The water rights issue is only one of several factors that are keeping Indigenous communities from being able to have consistent access to clean water. And while the settlements remain in flux, Native American households remain 19 times more likely than white households to lack indoor plumbing.

But the partnerships and collaborative efforts stemming from the COVID-19 pandemic give hope that a swifter change could be on the horizon. Groups like the Navajo Water Project are finding community-based ways to get water to those who need it. And the COVID-19 Water Access Coordination Group (WACG) is utilizing federal pandemic funding to identify, acquire, prioritize, and use available resources to increase access to quality water for tribal homes.

For researchers like Tsinnajinnie, these partnerships represent a turning of the tide. She says more Native students, leaders and community members are focusing on ways to protect water resources.

“Forming these partnerships allow us to assist Tribes and provide expertise they might not have. That includes funding or infrastructure for gathering water resources data,” she said. “But the help goes both ways, Tribes help support our academic institutions by providing ways for Native students to work on issues that are important to them while also bringing awareness to academic institutions and other students.”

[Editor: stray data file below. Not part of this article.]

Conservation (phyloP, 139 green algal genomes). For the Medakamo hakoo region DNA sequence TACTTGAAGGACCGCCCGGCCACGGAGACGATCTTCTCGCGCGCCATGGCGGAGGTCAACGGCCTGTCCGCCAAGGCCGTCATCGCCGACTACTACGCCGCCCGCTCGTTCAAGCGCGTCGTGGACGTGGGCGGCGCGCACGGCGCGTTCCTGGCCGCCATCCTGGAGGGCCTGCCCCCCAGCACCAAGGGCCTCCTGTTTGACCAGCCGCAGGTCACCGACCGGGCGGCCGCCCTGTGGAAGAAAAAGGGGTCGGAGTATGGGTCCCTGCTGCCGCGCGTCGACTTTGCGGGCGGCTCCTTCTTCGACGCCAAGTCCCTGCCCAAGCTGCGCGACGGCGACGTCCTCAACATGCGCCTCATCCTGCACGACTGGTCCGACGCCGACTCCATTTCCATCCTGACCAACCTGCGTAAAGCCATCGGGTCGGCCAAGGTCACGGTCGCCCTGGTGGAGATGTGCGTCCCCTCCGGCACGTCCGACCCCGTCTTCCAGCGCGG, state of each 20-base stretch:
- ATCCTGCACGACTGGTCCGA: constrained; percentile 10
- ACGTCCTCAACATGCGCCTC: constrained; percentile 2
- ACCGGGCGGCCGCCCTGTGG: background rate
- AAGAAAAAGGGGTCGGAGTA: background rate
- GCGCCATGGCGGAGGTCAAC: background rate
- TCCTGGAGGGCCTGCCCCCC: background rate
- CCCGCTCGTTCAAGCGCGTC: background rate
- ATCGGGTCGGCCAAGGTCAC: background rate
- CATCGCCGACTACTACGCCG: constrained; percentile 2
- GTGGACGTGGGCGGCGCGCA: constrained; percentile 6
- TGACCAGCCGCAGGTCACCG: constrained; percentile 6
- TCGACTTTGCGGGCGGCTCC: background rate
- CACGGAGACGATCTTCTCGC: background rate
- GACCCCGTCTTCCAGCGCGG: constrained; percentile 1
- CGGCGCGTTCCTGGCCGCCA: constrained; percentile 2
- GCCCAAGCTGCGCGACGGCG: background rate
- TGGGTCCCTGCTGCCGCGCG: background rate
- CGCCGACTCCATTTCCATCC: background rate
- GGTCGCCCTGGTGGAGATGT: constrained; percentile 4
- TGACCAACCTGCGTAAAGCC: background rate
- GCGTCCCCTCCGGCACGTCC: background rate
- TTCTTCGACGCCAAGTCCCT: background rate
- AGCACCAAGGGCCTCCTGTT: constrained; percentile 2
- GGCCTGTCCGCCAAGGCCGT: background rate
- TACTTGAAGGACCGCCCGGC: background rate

“It’s not going to be like this forever. The communities want these changes and the youth are working toward making these changes happen,” she said. “As a community planner, I’m thinking more long term.”

Part of that long-term thinking means helping communities know the most sustainable and helpful ways to use the water once it’s delivered – from creating better infrastructure, to building more housing, to establishing gardens that ensure food sustainability.

With her recent appointment to the Navajo Nation Water Right Commission, Tsinnajinnie says she is eager to find ways to facilitate more research, teaching and mentorship opportunities in Navajo communities.

“A lot of this was inspired by wanting to help the Navajo Nation water rights get settled so that we can provide the water resources that are due to our Navajo communities,” she concluded.

Tsinnajinnie graduated from The University of New Mexico with degrees in Native American Studies and Environmental Science in 2007, and a Master of Water Resources in 2011. In 2019, she earned her Ph.D. in Hydrology from New Mexico Tech before coming back to join the SAP faculty at UNM. She now studies groundwater-surface water interactions and impacts of climate change, with an emphasis on mountainous water resources.

When she’s not teaching or conducting her research, she is mentoring Native American students and fostering an appreciation in them for social justice and water issues. Tsinnajinnie says mentoring Native students is one of the greatest benefits of being at UNM, especially when she’s also able to cross purpose her work with UNM Center for Water and Environment, UNM’S Grand Challenges-Water Resources Seed Grant and the UNM Advance Women in STEM.